SCSI Enclosure Services
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Most recent SCSI enclosure products support a protocol called SCSI Enclosure Services (SES). The initiator can communicate with the enclosure using a specialized set of SCSI commands to access power, cooling, and other non-data characteristics.
There are two major classes of SES devices:
- Attached enclosure services devices allow SES communication through a logical unit within one SCSI disk drive located in the enclosure. The disk-drive then communicates with the enclosure by some other method, the only commonly used one being Enclosure Services Interface (ESI). In fault-tolerant enclosures, more than one disk-drive slot has ESI enabled to allow SES communications to continue even after the failure of any of the disk-drives. The definition of the ESI protocols is owned by an ANSI committee and defined in their specifications ANSI SFF-8067 and SFF-8045.
- Standalone enclosure services enclosures have a separate SES processor which occupies its own address on the SCSI bus. The protocol for this uses direct SCSI commands. An enclosure can be fault-tolerant by containing two SES processors.
The SCSI initiator communicates with an SES device using two SCSI commands: Send Diagnostic and Receive Diagnostic Results. Some universal SCSI commands such as Inquiry are also used with standalone enclosure services to perform basic functions such as initial discovery of the devices.
The SCSI Send Diagnostic and Receive Diagnostic Results commands can be addressed to a specific SES element in the enclosure. There are many different element codes defined to cover a wide range of devices. The most common SES elements are power supply, cooling fan, temperature sensor, and UPS. The SCSI command protocols assume that there may be more than one of each device type so they must be each given an 8-bit address.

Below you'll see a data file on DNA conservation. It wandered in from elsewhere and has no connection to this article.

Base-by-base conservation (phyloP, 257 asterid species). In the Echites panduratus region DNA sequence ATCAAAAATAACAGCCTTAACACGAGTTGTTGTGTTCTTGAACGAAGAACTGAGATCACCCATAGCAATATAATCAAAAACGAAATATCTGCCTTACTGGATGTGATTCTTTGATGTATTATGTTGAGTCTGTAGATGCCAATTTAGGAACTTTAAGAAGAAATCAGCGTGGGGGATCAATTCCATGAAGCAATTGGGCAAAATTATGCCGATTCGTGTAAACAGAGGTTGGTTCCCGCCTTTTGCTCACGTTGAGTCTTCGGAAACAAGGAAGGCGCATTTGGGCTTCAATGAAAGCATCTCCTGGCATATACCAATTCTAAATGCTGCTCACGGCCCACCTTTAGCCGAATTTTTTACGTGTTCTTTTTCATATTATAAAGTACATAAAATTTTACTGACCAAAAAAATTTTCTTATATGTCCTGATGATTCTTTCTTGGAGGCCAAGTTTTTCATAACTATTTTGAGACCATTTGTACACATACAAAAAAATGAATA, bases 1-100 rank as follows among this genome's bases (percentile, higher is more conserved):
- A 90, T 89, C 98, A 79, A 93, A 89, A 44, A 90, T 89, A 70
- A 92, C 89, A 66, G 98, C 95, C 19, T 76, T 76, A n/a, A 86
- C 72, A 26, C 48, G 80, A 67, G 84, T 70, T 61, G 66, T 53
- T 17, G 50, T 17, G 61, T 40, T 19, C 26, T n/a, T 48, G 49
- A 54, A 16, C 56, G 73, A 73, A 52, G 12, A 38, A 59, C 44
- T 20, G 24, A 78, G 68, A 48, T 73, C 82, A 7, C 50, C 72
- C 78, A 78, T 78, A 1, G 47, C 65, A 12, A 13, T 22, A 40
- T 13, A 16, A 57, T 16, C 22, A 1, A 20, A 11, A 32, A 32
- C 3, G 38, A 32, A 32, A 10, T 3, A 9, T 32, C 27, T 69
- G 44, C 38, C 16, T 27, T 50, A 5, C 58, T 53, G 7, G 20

When an SES controller is interrogated for the status of an SES element, the response includes a 4-bit element status code. The most common element status codes are: 1h=OK, 2h=critical, 3h=warning, 5h=not installed.
SES element thresholds
Some SES elements, such as voltage sensors, current sensors, and temperature sensors, have a thresholding function. This allows an enclosure to detect and report unacceptable environmental conditions. The SCSI standard allows for two different threshold levels, noncritical (warning) and critical. Also, each threshold has a minimum and maximum value. So for example the threshold values for the 12 volt power-supply could be set as follows:
- Minimum critical - 10.8 volts
- Minimum noncritical - 11.4 volts
- Maximum noncritical - 12.6 volts
- Maximum critical - 13.2 volts
Threshold values are set by a Send Diagnostic command to the Threshold Out diagnostic page (05h). Threshold values can be interrogated by a Receive Diagnostic Results command to the Threshold In diagnostic page (05h) with the PCV bit set to one.
A larger SCSI storage enclosure may contain multiple subenclosures. The subenclosure with address 00h is designated the primary subenclosure and can return information about the other subenclosures.
SCSI attached enclosure services
SCSI attached enclosure services is a computer protocol used mainly with disk storage enclosures. It allows a host computer to communicate with the enclosure to access its power, cooling, and other non-data characteristics.
The host computer communicates with the disks in the enclosure via a SCSI interface which may be Parallel SCSI, FC-AL, SAS, or SSA. One of the disk devices located in the enclosure is set up to allow SCSI Enclosure Services (SES) communication through a logical unit. The disk-drive then communicates with the SES processor in the enclosure, usually via Enclosure Services Interface (ESI), or a protocol called DSI for SSA enclosures. The data sent over the ESI or DSI interface is simply the contents of a SCSI command and the response to that command.
Only two SCSI commands are implemented by attached enclosure services devices:
|SCSI command||Operation code||Comment|
|RECEIVE DIAGNOSTIC RESULTS||1Ch||Mandatory|